Get more marketing mileage out of presentations - Douglas Kruger

The following is interesting excerpts from an article by Douglas Kruger.

How to Position Yourself for Success Before and After a Presentation

1. Get someone else to do your Intro and ‘Outtro’
An introduction is a marketing opportunity in itself. It’s also an opportunity to use humour, create rapport and get your audience to like you before you even step on stage, but let’s just focus on the marketing aspect for now. Scripting a good introduction is an opportunity to have another person effectively endorse you, but you can do more. Script an ‘outtro’ as well. Make it shorter, but include a call-to-action, such as, ‘If you enjoyed his presentation, don’t forget to:
- Sign up for his course
- Buy his books or CD’s
- Read his articles in a publication
- Visit his website

2. Record your talk
Get a video recording, if you can arrange it. But don’t forget that audio is good too, and easy enough to do with a mini digital recorder. Edit out a strong clip of, say, one minute, and use it on your website or in your marketing materials.
You can even turn the entire talk into a saleable product. Professional speakers do this as a matter of course, and can often make large margins on back-of-room sales of CD’s and DVD’s. But you don’t have to be a motivational speaker to use this idea; you could do it even do it with educational topic matter, such as a talk on financial trends, and have it endorsed and duplicated by your company.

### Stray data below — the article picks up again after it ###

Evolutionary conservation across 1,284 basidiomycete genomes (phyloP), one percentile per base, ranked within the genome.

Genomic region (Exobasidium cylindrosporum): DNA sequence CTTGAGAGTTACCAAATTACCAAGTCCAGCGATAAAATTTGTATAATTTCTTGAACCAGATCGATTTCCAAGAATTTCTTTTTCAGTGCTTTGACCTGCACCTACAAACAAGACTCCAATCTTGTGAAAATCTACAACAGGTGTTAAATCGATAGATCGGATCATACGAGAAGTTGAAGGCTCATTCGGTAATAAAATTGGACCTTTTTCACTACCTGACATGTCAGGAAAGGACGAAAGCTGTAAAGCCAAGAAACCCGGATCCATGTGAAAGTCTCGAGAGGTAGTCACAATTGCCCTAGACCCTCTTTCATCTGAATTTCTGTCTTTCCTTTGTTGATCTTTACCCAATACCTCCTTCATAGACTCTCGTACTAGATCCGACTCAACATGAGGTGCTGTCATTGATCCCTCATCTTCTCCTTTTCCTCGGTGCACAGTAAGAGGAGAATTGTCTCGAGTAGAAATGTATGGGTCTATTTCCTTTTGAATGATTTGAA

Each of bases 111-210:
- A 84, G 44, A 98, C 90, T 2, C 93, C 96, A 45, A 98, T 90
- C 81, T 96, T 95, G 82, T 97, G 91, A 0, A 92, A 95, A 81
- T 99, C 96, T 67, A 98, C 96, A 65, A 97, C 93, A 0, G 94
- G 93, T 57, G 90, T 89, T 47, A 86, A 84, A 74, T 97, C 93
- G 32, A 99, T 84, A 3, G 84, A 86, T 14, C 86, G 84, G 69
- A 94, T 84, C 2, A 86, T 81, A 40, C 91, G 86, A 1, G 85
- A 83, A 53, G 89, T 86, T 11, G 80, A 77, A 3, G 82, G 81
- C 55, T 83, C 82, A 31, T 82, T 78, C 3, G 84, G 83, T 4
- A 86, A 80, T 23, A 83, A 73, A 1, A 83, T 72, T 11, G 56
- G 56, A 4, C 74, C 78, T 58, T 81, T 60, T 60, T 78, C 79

3. Record live testimonials directly afterwards 
Would you like some truly enthusiastic endorsements? Get them on video directly after your talk. Your audiences, and the movers and shakers who may populate them, will generally be more willing to give you an incidental, on-the-fly endorsement than they would be to take the time and trouble to write them out. Also, the ‘fire’ has usually faded a little in the days following a talk, so catch them while the coals are hot!
Bear in mind that you don’t have to use these testimonials in video format either (although it is very powerful), but you can transcribe them into text and use them on documents too.

4. Use interesting leave-behind materials
Don’t give hand-outs to an audience at the beginning of your presentation. Don’t do it during, either; they distract from your performance; but certainly do make them available at the end. And make them memorable too; none of this bullet-point nonsense! When I use hand-outs after my keynote motivational talk, ‘Escape the Hamster Wheel,’ I use a visual of a little hamster with thought bubbles. Each thought bubble contains one of the ‘Rules of Hamster Thinking.’
People will keep an entertaining but useful and informative flier, especially one with great visuals and possibly a smattering of humour. And if they keep your flier, they keep the means to stay in touch with you.